Governor Scott Walker signed Assembly Bill 414 into law last month, marking the successful end to a ten-year effort by UW Law School Professors Mary Prosser and Ben Kempinen.
The new law reduces the penalty for some teens charged with engaging in consensual sex. Kempinen and Prosser joined forces to reform the previous statute, which they called excessively harsh and unnecessary to advancing public safety.
Under prior law, high school-aged kids who had consensual sexual intercourse risked facing felony charges and being placed on the state’s sex offender registry for life. The new law helps keep teens off the registry and reclassifies the offense from a Class C felony to a Class A misdemeanor, as long as both parties are between the ages of 15 and 18.
According to Kempinen, he and Prosser wanted to address a disparity they were seeing in the application of the law. Their research revealed that cases varied widely by county: teens might end up with a felony and on the sex offender registry, with a misdemeanor, or with no conviction at all.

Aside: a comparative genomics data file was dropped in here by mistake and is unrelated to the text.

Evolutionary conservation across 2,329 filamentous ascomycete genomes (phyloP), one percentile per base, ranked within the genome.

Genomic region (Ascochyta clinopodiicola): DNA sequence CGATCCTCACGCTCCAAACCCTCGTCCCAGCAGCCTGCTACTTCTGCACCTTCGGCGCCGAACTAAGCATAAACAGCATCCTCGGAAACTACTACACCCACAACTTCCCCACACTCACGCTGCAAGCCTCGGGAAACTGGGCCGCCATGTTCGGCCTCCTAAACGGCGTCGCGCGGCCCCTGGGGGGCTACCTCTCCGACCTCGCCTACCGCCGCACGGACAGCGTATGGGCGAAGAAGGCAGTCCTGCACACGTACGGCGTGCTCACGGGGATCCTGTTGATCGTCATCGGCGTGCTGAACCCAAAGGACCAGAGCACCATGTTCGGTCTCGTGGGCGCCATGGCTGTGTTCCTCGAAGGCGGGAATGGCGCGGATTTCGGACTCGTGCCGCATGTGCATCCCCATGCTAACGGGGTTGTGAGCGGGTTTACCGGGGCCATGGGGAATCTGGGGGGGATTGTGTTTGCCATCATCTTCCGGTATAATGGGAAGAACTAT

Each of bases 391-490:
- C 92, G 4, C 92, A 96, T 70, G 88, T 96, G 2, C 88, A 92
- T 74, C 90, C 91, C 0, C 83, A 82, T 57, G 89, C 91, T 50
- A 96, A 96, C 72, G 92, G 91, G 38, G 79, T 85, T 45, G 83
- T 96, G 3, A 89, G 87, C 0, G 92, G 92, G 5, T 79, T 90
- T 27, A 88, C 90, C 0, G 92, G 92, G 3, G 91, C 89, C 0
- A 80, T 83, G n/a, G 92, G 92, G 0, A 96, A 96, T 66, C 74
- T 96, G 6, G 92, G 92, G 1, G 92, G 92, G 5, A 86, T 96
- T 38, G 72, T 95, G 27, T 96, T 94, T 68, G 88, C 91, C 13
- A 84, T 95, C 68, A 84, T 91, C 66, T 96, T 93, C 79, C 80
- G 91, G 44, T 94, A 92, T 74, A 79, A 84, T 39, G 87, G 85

“Although many state prosecutors were not pursuing these cases as felonies—or for that matter, as crimes at all—some had done so aggressively. That has led to a significant minority of young defendants becoming felons and lifetime registrants as sex offenders,” he says.
Prosser and Kempinen worked together to push for reform by researching, drafting proposals and speaking to lawmakers. They recently testified before assembly and senate committees.
The two say their goal in part was to honor the vision of Frank Remington, the late professor for whom the Law School’s criminal law clinics are named.
“He taught that part of a law school’s duty is to devote resources to improving the justice system,” says Kempinen. “And Professor Prosser and I both believe the new law is fairer, more sensible and in the best interest of Wisconsin citizens and taxpayers.”
Submitted by Law School News on April 23, 2018
This article appears in the categories: Articles